A stable and uniform multi-wavelength fiber laser based on the hybrid gain of a dispersion compensating fiber (as the Raman gain medium) and an Erbium-doped fiber (EDF) is introduced. The gain competition effects in the fiber Raman amplification (FRA) and EDF amplification are analyzed and compared experimentally. The FRA gain mechanism can suppress the gain competition effectively and make the present multi-wavelength laser stable at room temperature. The hybrid gain medium can also increase the lasing bandwidth (as compared with a pure EDF laser) and the power conversion efficiency (as compared with a pure fiber Raman laser).
©2006 Optical Society of America
Multi-wavelength fiber lasers have attracted much interest in recent years because of their potential applications [in e.g. wavelength division multiplexing (WDM) systems, optical fiber sensors, optical component testing, and spectroscopy] and their various advantages (such as multi-wavelength operation, low cost, compact structure, and compatibility to fibers) [1–3]. Multi-wavelength lasing has been achieved with various gain mechanisms including Erbium-doped fiber (EDF) amplification, semiconductor optical amplification (SOA) [1, 2], and fiber Raman amplification (FRA) [3–5]. Multi-wavelength fiber lasers using EDFs have been investigated widely due to their advantages such as the high power conversion efficiency and lower threshold. However, it is an intrinsic disadvantage that an EDF has a strong homogenous line broadening and cross-saturation gain at room temperature . In other words, the serious gain competition among different lasing wavelengths (within the large homogenous line broadening region) will make the multi-wavelength laser unstable at room temperature. To make a multi-wavelength laser stable at room temperature, various techniques have been utilized such as cooling the EDF to cryogenic temperature with liquid nitrogen, using some special fibers , utilizing a frequency-shifted feedback technique in a laser cavity , and employing a highly nonlinear fiber .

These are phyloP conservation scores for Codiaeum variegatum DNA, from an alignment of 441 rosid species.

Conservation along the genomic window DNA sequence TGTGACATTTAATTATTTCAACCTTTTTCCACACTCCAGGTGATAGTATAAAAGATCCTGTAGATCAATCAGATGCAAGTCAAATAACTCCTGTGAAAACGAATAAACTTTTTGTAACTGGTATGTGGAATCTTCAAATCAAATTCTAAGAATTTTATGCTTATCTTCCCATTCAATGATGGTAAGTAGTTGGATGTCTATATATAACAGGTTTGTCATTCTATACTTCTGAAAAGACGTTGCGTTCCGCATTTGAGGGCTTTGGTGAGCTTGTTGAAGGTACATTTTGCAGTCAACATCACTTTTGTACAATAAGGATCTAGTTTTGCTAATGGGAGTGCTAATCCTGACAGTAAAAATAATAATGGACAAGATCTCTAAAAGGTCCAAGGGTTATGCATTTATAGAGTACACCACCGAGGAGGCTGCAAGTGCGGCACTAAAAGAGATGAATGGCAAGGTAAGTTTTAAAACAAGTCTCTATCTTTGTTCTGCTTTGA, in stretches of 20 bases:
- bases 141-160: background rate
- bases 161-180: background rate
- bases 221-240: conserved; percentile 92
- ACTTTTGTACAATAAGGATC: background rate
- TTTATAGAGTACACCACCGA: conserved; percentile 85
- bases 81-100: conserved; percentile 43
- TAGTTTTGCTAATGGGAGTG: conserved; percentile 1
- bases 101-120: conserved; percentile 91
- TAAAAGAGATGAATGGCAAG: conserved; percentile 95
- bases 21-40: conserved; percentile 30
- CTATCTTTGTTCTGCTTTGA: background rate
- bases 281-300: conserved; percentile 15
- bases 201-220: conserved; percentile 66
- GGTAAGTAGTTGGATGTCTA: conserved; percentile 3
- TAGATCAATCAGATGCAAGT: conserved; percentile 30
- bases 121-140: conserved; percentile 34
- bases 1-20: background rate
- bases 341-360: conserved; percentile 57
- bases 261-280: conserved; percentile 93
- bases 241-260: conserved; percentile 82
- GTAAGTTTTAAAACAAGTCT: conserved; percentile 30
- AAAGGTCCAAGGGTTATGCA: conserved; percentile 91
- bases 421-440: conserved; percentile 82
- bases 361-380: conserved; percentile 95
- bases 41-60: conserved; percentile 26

Recently, a multi-wavelength fiber laser based on a hybrid gain medium of EDF and SOA has been introduced to suppress the homogenous line broadening of Erbium ions [9, 10]. However, SOA processes a relatively large insertion loss and is highly sensitive to polarization . Comparing with SOA, FRA has the advantages of compatibility with fiber structure, higher saturation power (giving higher output power of the fiber laser)  and larger gain bandwidth (FRA also has a dominant inhomogeneous line broadening property at room temperature) [3, 4]. Utilizing the complementary advantages of FRA and EDF lasers, we introduce in this letter a stable and uniform multi-wavelength fiber laser of good performance. To the best our knowledge, this is the first time that a multi-wavelength fiber laser based on the hybrid gain of Raman and Erbium-doped fibers is reported.